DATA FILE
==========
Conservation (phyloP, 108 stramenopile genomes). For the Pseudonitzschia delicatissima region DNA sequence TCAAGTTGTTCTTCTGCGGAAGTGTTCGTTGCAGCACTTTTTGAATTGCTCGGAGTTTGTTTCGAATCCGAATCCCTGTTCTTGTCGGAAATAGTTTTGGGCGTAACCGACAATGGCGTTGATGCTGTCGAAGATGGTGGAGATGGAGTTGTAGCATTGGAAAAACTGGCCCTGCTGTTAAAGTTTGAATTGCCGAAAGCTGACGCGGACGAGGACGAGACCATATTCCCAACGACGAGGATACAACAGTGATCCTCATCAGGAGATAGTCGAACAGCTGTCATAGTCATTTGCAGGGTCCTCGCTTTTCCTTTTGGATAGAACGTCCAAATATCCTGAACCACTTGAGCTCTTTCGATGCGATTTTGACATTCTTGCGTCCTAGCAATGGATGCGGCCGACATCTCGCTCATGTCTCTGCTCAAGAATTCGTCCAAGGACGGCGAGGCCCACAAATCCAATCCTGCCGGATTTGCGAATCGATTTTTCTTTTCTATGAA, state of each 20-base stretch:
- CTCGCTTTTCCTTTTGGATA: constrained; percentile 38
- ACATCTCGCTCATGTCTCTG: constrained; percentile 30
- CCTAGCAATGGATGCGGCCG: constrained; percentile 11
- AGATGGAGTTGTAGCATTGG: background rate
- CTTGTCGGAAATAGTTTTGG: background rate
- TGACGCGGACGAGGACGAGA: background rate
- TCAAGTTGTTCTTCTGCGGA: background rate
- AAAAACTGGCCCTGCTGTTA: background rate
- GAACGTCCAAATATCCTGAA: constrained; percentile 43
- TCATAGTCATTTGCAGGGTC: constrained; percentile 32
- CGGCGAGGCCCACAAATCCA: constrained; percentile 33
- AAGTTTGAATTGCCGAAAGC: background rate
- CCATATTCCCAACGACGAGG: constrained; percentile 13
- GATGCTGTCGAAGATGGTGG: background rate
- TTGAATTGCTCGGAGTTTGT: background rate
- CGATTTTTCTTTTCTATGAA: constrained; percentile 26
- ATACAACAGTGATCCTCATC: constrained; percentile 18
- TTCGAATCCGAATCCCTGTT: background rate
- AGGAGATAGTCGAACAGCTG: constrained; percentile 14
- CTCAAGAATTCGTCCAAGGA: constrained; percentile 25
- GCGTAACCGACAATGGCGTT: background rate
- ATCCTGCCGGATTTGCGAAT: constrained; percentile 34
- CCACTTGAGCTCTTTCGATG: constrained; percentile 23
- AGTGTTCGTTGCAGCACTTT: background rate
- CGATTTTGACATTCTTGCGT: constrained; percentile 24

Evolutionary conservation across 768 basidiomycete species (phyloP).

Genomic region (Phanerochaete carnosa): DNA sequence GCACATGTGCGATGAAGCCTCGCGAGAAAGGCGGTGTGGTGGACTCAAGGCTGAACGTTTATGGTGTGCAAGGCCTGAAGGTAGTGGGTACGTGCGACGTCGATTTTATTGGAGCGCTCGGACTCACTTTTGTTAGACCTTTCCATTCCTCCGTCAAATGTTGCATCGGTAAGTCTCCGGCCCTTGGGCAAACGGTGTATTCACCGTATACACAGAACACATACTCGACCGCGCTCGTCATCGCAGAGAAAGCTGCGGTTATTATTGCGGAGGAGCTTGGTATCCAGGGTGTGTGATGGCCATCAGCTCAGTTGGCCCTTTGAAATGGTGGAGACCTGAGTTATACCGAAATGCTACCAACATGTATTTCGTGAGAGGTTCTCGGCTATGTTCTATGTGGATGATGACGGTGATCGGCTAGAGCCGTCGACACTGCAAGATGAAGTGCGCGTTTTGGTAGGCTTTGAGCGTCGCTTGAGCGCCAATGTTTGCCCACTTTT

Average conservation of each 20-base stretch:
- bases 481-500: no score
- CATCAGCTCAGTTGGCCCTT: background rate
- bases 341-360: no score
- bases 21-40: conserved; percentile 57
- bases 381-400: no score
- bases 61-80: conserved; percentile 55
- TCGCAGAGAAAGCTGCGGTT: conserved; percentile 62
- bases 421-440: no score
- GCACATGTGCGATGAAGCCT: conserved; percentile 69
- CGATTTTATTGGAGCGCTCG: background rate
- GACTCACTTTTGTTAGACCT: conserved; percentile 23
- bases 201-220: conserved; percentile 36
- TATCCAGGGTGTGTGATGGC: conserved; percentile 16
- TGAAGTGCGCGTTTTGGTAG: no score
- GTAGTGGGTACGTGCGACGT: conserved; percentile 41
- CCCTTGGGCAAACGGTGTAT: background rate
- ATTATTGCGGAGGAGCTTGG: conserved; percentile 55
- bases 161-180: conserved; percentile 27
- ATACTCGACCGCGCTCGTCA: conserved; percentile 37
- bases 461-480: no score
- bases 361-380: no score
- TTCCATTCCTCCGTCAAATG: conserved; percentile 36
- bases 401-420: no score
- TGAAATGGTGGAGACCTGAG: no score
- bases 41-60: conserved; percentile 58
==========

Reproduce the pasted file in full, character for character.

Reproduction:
Conservation (phyloP, 108 stramenopile genomes). For the Pseudonitzschia delicatissima region DNA sequence TCAAGTTGTTCTTCTGCGGAAGTGTTCGTTGCAGCACTTTTTGAATTGCTCGGAGTTTGTTTCGAATCCGAATCCCTGTTCTTGTCGGAAATAGTTTTGGGCGTAACCGACAATGGCGTTGATGCTGTCGAAGATGGTGGAGATGGAGTTGTAGCATTGGAAAAACTGGCCCTGCTGTTAAAGTTTGAATTGCCGAAAGCTGACGCGGACGAGGACGAGACCATATTCCCAACGACGAGGATACAACAGTGATCCTCATCAGGAGATAGTCGAACAGCTGTCATAGTCATTTGCAGGGTCCTCGCTTTTCCTTTTGGATAGAACGTCCAAATATCCTGAACCACTTGAGCTCTTTCGATGCGATTTTGACATTCTTGCGTCCTAGCAATGGATGCGGCCGACATCTCGCTCATGTCTCTGCTCAAGAATTCGTCCAAGGACGGCGAGGCCCACAAATCCAATCCTGCCGGATTTGCGAATCGATTTTTCTTTTCTATGAA, state of each 20-base stretch:
- CTCGCTTTTCCTTTTGGATA: constrained; percentile 38
- ACATCTCGCTCATGTCTCTG: constrained; percentile 30
- CCTAGCAATGGATGCGGCCG: constrained; percentile 11
- AGATGGAGTTGTAGCATTGG: background rate
- CTTGTCGGAAATAGTTTTGG: background rate
- TGACGCGGACGAGGACGAGA: background rate
- TCAAGTTGTTCTTCTGCGGA: background rate
- AAAAACTGGCCCTGCTGTTA: background rate
- GAACGTCCAAATATCCTGAA: constrained; percentile 43
- TCATAGTCATTTGCAGGGTC: constrained; percentile 32
- CGGCGAGGCCCACAAATCCA: constrained; percentile 33
- AAGTTTGAATTGCCGAAAGC: background rate
- CCATATTCCCAACGACGAGG: constrained; percentile 13
- GATGCTGTCGAAGATGGTGG: background rate
- TTGAATTGCTCGGAGTTTGT: background rate
- CGATTTTTCTTTTCTATGAA: constrained; percentile 26
- ATACAACAGTGATCCTCATC: constrained; percentile 18
- TTCGAATCCGAATCCCTGTT: background rate
- AGGAGATAGTCGAACAGCTG: constrained; percentile 14
- CTCAAGAATTCGTCCAAGGA: constrained; percentile 25
- GCGTAACCGACAATGGCGTT: background rate
- ATCCTGCCGGATTTGCGAAT: constrained; percentile 34
- CCACTTGAGCTCTTTCGATG: constrained; percentile 23
- AGTGTTCGTTGCAGCACTTT: background rate
- CGATTTTGACATTCTTGCGT: constrained; percentile 24

Evolutionary conservation across 768 basidiomycete species (phyloP).

Genomic region (Phanerochaete carnosa): DNA sequence GCACATGTGCGATGAAGCCTCGCGAGAAAGGCGGTGTGGTGGACTCAAGGCTGAACGTTTATGGTGTGCAAGGCCTGAAGGTAGTGGGTACGTGCGACGTCGATTTTATTGGAGCGCTCGGACTCACTTTTGTTAGACCTTTCCATTCCTCCGTCAAATGTTGCATCGGTAAGTCTCCGGCCCTTGGGCAAACGGTGTATTCACCGTATACACAGAACACATACTCGACCGCGCTCGTCATCGCAGAGAAAGCTGCGGTTATTATTGCGGAGGAGCTTGGTATCCAGGGTGTGTGATGGCCATCAGCTCAGTTGGCCCTTTGAAATGGTGGAGACCTGAGTTATACCGAAATGCTACCAACATGTATTTCGTGAGAGGTTCTCGGCTATGTTCTATGTGGATGATGACGGTGATCGGCTAGAGCCGTCGACACTGCAAGATGAAGTGCGCGTTTTGGTAGGCTTTGAGCGTCGCTTGAGCGCCAATGTTTGCCCACTTTT

Average conservation of each 20-base stretch:
- bases 481-500: no score
- CATCAGCTCAGTTGGCCCTT: background rate
- bases 341-360: no score
- bases 21-40: conserved; percentile 57
- bases 381-400: no score
- bases 61-80: conserved; percentile 55
- TCGCAGAGAAAGCTGCGGTT: conserved; percentile 62
- bases 421-440: no score
- GCACATGTGCGATGAAGCCT: conserved; percentile 69
- CGATTTTATTGGAGCGCTCG: background rate
- GACTCACTTTTGTTAGACCT: conserved; percentile 23
- bases 201-220: conserved; percentile 36
- TATCCAGGGTGTGTGATGGC: conserved; percentile 16
- TGAAGTGCGCGTTTTGGTAG: no score
- GTAGTGGGTACGTGCGACGT: conserved; percentile 41
- CCCTTGGGCAAACGGTGTAT: background rate
- ATTATTGCGGAGGAGCTTGG: conserved; percentile 55
- bases 161-180: conserved; percentile 27
- ATACTCGACCGCGCTCGTCA: conserved; percentile 37
- bases 461-480: no score
- bases 361-380: no score
- TTCCATTCCTCCGTCAAATG: conserved; percentile 36
- bases 401-420: no score
- TGAAATGGTGGAGACCTGAG: no score
- bases 41-60: conserved; percentile 58